You are here:

  • news

The Warburg Institute Appoints its First Curator of Artistic Programmes

We are delighted to announce that Matthew Harle will be joining us as our first Curator of Artistic Programmes in February. Matthew comes to us from the Barbican, where he served as Curator of Public Programme and helped found the Barbican Archive.

After completing a PhD in English Literature at Birkbeck in 2016, Harle has worked at the BFI, Barbican and produced a number of major collaborative projects as an independent curator. At the Barbican, Matthew was part of the team that assembled and interpreted the Barbican’s archive to mark the Centre’s 40th anniversary; and as their Curator of Public Programme, was responsible for the Barbican’s cross-arts programme of talks, public space installations and screenings across the Centre’s major artforms. This included the Bishopsgate Institute’s takeover of the Curve in 2022, Out & About!, and his monthly event series The Edge of the Centre. His final curatorial projects include the artist’s film season, Artists in Residence, in January and February 2024. 

As an independent curator, Harle works with the artist Rita Keegan and is part of the team that edited Keegan’s archival sourcebook Mirror Reflecting Darkly and staged her retrospective Somewhere Between Here & There at South London Gallery. He is now a trustee of Keegan’s studio. He has also produced several London-wide film seasons and retrospectives such as Here Lies Jonathan Meades, Radical Broadcasts, and A Listening Eye: The Films of Mike Dibb; and in 2023, marked the reopening of Raven Row gallery with People Make Television – a major co-curated retrospective on open-access community TV.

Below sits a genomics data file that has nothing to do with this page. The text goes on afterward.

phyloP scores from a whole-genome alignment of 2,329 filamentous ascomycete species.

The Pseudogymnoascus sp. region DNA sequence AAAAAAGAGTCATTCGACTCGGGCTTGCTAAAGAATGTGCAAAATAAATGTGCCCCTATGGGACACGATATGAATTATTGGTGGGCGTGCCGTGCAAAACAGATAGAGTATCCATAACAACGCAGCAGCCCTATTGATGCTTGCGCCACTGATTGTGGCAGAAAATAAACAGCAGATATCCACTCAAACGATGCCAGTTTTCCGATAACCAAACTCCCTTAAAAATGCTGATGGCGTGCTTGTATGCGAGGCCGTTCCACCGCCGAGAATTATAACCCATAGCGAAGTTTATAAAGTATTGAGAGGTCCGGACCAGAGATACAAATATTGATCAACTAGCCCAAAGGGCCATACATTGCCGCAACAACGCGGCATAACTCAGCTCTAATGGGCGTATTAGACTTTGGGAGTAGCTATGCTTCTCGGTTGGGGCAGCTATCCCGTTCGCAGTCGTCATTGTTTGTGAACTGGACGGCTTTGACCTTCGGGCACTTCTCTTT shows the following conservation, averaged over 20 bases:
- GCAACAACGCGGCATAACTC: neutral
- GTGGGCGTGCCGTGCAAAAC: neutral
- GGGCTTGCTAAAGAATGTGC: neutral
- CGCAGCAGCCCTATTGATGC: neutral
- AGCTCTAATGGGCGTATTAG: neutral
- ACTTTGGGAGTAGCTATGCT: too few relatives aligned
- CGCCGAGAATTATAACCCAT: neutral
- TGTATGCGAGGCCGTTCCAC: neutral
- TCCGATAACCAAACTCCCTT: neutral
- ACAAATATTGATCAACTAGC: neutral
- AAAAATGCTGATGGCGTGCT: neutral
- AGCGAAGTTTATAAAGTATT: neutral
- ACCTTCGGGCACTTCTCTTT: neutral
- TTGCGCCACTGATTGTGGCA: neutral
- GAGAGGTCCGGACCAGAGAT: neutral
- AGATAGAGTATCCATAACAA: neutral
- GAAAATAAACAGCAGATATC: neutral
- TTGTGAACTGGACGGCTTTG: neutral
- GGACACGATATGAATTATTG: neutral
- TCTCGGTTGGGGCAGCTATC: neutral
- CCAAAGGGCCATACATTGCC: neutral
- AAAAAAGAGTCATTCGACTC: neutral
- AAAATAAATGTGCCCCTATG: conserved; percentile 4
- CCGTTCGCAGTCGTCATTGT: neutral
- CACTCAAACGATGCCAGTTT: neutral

Alongside his curatorial work, Matthew is a writer and editor. His books include an academic monograph, Afterlives of Abandoned Work, and edited books on David Rudkin’s film Penda’s Fen and the archive of the writer BS Johnson. Forthcoming books include a collection of John Berger’s writings on miners and strike action, The Underground Sea and Black Arsenal, an exploration of Arsenal Football Club’s unique relationship to Black British identity. He is currently writing a book on a found address book of Berlin Jews from 1931.

Professor Bill Sherman, the Warburg Institute’s Director, said: 

Matthew Harle brings the range of experiences, achievements and ideas needed to make our new programme (and the new spaces around which it is built) a success. We were impressed by his commitment to archives, to media, to scholarship, to urban history, and above all to the power of art to engage, teach and transform.

Matthew Harle said:

The Warburg is one of Britain’s great research institutes – its émigré story, combined with the imagination and eccentricity of its collections, make building a new, intellectually-engaged public programme a very exciting prospect. The Warburg’s opening to the public should reflect the Institute itself: bringing original, affecting ideas that both enrich and unsettle London’s cultural life.